Buying Stocks with A Credit Card: Can You, Should You, and How to Do It

Tylene Welch  | 

Normally, you cannot buy stocks with a credit card, however, there are technically a few ways that you can. The question of whether you should do it (or not) depends on your situation. In most instances, there are policies against it to protect you from losing money you can’t afford, and then having to pay interest on lost money.

Generally, it’s not a good idea to use credit for something high risk, like investing. If you’re in a place where a credit card is your only option, then it might be a bad time to invest in stocks.

However, smart cardholders might be interested in the rewards gained through making purchases on their credit cards, like cash back, frequent flier miles, and points programs. We’ll break down how to buy stocks with a credit card so you can decide what’s best for you.

How to Buy Stocks with a Credit Card

As mentioned, stockbrokers often have policies against buying stocks with credit. But there are a few ways to get around this if you choose to take the risk.

Buy Discount Stocks

Some stockbrokers are offering discount stocks and allowing investors to purchase them with credit cards. So this is one option without having to try and skirt around the rules. However, the risk still applies. Purchasing stocks is risky and if your stock plummets, you could end up owing more to your bank than your stock is even worth.

Get a Cash Advance to Purchase Stocks

Most credit cards have a credit limit along with a different (often lower) cash advance limit. It’s considered a small, short-term cash loan, and will have to be paid back just like anything you purchase with your credit card.

You can get a cash advance through your credit card from an ATM, if you have a pin number. Otherwise, you’ll have to pay the bank a visit.

This is one way to buy stocks with a credit card, although it’s expensive. Some cards will charge a flat fee per advance, others will charge a percentage of the amount. You could also be hit with an ATM fee depending on where you bank, and the ATM used.

Then there are the interest fees. Interest rates on cash advances are often higher than the regular rate on purchases made through your credit card. Watch out for these fees! You could end up owing more than your stock is even worth.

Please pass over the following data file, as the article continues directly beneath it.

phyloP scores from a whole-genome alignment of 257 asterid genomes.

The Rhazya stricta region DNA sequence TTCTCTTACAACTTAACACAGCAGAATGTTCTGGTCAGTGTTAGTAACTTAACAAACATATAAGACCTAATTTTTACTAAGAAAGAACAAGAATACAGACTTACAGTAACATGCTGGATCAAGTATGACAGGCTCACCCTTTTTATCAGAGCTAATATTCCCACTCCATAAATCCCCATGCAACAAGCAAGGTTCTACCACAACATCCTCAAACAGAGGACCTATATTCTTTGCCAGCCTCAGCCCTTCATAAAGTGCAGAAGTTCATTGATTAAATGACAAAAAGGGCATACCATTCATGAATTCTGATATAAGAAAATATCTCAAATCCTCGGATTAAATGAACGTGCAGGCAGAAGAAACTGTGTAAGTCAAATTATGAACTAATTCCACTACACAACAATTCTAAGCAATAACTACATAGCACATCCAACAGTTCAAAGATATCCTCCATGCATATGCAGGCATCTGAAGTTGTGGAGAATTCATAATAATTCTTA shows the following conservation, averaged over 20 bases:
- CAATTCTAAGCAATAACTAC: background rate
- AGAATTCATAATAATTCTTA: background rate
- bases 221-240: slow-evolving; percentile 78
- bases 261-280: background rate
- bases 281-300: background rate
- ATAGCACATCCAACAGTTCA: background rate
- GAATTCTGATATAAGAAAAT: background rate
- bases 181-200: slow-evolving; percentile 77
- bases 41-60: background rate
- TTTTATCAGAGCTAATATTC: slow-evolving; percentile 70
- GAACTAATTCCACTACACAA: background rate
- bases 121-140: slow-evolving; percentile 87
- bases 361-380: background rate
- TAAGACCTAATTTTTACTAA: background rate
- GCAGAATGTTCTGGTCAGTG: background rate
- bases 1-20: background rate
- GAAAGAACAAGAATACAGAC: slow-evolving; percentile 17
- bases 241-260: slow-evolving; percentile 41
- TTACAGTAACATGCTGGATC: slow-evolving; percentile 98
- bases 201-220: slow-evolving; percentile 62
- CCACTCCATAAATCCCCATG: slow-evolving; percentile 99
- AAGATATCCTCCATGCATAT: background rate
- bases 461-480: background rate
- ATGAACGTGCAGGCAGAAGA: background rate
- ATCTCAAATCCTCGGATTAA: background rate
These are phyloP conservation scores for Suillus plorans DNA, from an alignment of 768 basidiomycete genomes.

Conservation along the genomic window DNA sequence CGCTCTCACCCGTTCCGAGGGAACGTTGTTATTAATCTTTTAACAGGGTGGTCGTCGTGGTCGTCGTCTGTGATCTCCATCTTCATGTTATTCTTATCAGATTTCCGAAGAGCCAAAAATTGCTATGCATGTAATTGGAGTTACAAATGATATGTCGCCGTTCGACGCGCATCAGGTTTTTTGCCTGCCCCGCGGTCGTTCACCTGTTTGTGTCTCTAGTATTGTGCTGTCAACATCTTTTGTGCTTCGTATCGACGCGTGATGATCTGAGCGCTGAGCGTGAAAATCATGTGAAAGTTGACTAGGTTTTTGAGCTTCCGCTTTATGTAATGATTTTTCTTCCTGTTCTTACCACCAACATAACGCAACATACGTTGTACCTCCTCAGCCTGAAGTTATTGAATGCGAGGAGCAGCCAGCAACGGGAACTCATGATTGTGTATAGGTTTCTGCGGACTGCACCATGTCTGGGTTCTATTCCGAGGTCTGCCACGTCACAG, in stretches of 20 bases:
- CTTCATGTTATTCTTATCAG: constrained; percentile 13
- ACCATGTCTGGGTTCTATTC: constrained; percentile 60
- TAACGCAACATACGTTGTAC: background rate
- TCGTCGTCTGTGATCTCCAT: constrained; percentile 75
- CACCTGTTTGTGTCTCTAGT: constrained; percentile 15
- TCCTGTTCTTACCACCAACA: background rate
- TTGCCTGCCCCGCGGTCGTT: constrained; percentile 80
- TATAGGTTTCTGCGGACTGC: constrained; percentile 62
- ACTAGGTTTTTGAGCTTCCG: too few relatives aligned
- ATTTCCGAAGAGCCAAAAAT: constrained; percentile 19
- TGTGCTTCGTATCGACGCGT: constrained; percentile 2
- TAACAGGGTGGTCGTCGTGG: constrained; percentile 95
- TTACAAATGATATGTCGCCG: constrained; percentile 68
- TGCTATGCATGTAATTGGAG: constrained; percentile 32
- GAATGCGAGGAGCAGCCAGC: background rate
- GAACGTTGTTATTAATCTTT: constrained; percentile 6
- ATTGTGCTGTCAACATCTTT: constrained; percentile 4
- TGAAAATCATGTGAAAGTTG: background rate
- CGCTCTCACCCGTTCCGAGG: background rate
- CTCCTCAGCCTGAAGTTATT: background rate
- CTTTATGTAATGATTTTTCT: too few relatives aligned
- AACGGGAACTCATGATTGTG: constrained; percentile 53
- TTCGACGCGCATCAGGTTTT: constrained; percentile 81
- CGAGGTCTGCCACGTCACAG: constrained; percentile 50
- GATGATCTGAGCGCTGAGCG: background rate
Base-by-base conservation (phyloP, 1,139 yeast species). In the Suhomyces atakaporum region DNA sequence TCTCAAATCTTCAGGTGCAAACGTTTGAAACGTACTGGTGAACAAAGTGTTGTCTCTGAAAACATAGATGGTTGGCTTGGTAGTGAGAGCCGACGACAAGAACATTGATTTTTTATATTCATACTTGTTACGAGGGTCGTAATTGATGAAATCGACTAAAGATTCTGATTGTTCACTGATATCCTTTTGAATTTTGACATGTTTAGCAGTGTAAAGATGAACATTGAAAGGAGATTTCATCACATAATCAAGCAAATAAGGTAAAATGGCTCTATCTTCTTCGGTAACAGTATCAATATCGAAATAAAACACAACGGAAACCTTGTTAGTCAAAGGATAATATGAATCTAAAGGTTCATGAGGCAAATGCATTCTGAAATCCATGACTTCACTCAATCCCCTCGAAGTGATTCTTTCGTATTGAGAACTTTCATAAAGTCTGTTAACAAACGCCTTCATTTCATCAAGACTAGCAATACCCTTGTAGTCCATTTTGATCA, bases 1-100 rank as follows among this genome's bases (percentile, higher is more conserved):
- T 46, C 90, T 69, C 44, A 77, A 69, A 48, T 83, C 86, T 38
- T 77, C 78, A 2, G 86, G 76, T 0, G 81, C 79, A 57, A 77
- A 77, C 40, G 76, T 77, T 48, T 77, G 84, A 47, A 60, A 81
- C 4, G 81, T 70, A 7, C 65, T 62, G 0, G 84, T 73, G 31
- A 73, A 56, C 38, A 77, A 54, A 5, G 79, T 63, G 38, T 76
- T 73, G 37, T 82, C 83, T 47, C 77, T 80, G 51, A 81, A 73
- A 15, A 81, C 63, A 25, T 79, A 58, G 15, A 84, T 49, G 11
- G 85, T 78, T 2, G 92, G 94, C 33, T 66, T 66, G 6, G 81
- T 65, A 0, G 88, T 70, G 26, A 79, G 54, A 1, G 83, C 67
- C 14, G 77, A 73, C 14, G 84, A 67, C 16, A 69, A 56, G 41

Use a Balance Transfer Card

If you can get approved for a balance transfer card, this is one way to avoid interest fees. So talk to your bank if you haven’t received an offer for one yet. A balance transfer card is used to pay off high interest debts, like credit cards.

If you decide to purchase stocks with credit, use a balance transfer card to quickly pay off the amount in order to avoid the looming interest fee. However, you could be facing additional fees to complete the balance transfer and these cards have limits which might be lower than your credit limit. It’s a good idea to avoid this method, if possible.

Purchase Stocks Online Using a Credit Card

Online Brokers and Trading Platforms That Accept Credit Cards

Stock brokers may accept a debit card, but there are essentially no stock brokers that will take a credit card for payment, for many of the reasons listed in this article. However, since credit is the most common form of payment around the world, many Forex brokers will let you buy stocks with a credit card.

Why You Shouldn’t Buy Stocks with a Credit Card

Can you buy stocks with a credit card? Sure, if you’re up for the task. These are the risks you should consider before jumping in:

Fees

If you decide to take a cash advance from your credit card to pay for your stocks, be aware that you will probably end up paying a fee, either a flat rate or a percentage. A $3 fee is also possible if you obtain your cash through an ATM.

Interest

If you use a credit card and don’t immediately pay off the credit card, you will eventually get hit with an interest fee typically between 10 and 20 percent or more, depending on your card. In 2017, the average APR rate was over 16 percent.

Additionally, cash advances often have even higher interest rates and usually offer no grace period. Cards like Chase Slate charge a $10 or 5 percent fee (whichever is greater) and then 24.99 percent interest on top of the fee.

Risk

Investing in stocks is always risky. Unless you’re Warren Buffett, you don’t want to go throwing all your hard-earned money into the stock market. Using credit, essentially borrowed money, increases your chances of losing big.

You can find ways to buy stocks with credit, but as you can see it’s generally not a good idea. The risks are high and you’re going to have a difficult time making a profit once you figure in the fees and interest charges associated with using credit. If you’re looking to start investing in your future today, consider something less risky like preparing for retirement with savings.


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Tylene is a freelancer in Boise, Idaho. She's a self-taught personal finance hacker with zero debt. She eats avocado toast for breakfast.

This post was updated January 11, 2018. It was originally published January 17, 2018.